Conditions for Happier Women
Dr. Hyeon Joung Kim, Senior Researcher at the Korea Expressway Corporation (KEC) Research Institute
As happiness has become a policy goal in many countries and international organizations, researchers have tried to find out what makes people happier. One of the main topics is to identify gender differences in the level of happiness based on several factors. This talk introduces various findings in the relationship between gender and happiness and explores other determinants not discussed in happiness research.
Hyeon Joung Kim, Ph.D., is a senior researcher at the Korea Expressway Corporation (KEC) Research Institute. Her primary research interests lie in the public/social values and citizens’ happiness. At work, she carried out several research projects such as creating social values in public corporations, cultivating an innovative culture in an R&D organization, and developing leadership capacity and training programs. As a happiness researcher in the field of public administration, she published research papers on the role of governments in enhancing citizens’ happiness at the local and national levels. Her studies on happiness were presented at the International Society for Quality-of-Life Studies (ISQOLS) and other conferences.
Dr. Joyce Yen, The Director of The University of Washington's ADVANCE Center for Institutional Change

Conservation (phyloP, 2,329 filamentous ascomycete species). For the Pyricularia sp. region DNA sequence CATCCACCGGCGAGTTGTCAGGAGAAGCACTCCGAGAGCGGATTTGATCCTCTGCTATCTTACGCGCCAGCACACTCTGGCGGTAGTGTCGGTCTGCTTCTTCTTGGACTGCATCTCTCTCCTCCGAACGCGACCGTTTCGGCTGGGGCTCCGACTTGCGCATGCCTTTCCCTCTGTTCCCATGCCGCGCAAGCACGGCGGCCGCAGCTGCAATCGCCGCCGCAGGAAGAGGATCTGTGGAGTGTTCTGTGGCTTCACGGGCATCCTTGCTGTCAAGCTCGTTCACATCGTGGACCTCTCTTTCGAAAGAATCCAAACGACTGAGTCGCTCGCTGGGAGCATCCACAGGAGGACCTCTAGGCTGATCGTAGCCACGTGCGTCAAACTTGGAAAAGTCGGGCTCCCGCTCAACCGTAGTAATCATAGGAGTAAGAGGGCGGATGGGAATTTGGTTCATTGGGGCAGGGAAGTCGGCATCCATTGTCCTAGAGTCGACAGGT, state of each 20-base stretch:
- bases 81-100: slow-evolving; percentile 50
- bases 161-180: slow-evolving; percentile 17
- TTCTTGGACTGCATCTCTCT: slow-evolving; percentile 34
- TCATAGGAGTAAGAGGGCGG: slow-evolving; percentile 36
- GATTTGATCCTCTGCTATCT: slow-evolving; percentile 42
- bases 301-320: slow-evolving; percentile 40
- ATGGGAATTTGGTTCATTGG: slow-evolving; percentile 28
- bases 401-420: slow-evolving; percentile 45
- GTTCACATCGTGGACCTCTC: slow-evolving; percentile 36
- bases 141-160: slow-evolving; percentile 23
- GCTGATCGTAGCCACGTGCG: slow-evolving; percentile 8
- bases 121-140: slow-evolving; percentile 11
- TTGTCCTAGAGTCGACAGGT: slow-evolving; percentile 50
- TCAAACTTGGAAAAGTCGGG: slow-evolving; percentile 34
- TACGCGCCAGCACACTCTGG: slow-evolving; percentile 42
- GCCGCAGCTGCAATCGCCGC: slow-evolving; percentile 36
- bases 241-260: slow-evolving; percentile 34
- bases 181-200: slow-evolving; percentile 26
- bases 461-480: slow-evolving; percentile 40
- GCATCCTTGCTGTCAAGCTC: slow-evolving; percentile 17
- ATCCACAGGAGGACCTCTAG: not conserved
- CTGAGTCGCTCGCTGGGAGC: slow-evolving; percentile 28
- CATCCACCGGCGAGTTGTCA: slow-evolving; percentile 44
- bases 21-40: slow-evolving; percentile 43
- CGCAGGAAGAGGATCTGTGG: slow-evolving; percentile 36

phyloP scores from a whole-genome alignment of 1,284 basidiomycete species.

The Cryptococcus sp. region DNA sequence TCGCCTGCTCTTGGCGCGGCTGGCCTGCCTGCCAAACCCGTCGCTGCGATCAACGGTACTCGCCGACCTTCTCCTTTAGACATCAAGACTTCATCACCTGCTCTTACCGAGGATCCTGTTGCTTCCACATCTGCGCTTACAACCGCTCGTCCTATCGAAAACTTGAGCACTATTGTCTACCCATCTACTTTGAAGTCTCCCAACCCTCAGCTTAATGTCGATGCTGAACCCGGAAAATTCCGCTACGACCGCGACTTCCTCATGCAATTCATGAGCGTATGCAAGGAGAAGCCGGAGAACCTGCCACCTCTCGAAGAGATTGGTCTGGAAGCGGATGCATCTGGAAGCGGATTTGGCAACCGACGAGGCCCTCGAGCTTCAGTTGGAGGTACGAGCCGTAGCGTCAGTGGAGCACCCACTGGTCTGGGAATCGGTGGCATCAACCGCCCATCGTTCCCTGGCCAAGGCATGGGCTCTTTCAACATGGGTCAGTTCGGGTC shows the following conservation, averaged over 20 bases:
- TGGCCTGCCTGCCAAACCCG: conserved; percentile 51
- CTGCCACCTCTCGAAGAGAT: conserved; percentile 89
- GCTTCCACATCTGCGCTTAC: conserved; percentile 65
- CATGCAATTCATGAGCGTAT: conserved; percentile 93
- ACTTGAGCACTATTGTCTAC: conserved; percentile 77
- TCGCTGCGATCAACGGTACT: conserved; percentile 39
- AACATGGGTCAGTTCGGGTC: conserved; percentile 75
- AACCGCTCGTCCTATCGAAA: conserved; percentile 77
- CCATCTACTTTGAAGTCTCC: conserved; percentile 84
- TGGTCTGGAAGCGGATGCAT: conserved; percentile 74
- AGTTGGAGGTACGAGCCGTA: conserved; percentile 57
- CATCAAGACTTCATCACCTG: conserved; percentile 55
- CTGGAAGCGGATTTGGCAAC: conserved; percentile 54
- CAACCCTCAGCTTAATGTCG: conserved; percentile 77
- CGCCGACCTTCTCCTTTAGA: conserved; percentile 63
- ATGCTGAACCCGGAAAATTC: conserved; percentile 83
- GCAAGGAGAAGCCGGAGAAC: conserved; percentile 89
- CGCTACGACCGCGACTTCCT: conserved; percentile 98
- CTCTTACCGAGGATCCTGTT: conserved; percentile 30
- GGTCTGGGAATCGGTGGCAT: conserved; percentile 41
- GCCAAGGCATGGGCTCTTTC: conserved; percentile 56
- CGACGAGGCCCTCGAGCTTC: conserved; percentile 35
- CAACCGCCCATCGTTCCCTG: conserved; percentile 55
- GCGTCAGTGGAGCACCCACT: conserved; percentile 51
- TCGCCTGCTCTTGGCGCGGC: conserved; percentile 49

Mentoring in STEM has traditionally been described as a senior person imparts knowledge and support to a junior person. This traditional “mentor as guru” model is flawed and limiting. This talk reconceptualizes mentoring and explores organizational change through the lens of creating a culture of mentoring.
Joyce W. Yen, Ph.D., is the Director of the University of Washington ADVANCE Center for Institutional Change. Prior to joining UW ADVANCE, she was an assistant professor of Industrial Engineering at UW. Dr. Yen has been PI or co-PI on numerous grants ($7 million in funding) to support STEM faculty and advance diversity, equity, and inclusion in STEM. In her UW and national programs, Dr. Yen creates community and connections, facilitates career and leadership skills acquisition, fosters agency and self-efficacy, and is responsive to mentee needs. She works to develop organizations and cultures where people from historically underrepresented and marginalized groups in STEM are valued, supported, celebrated, seen and matter in academia.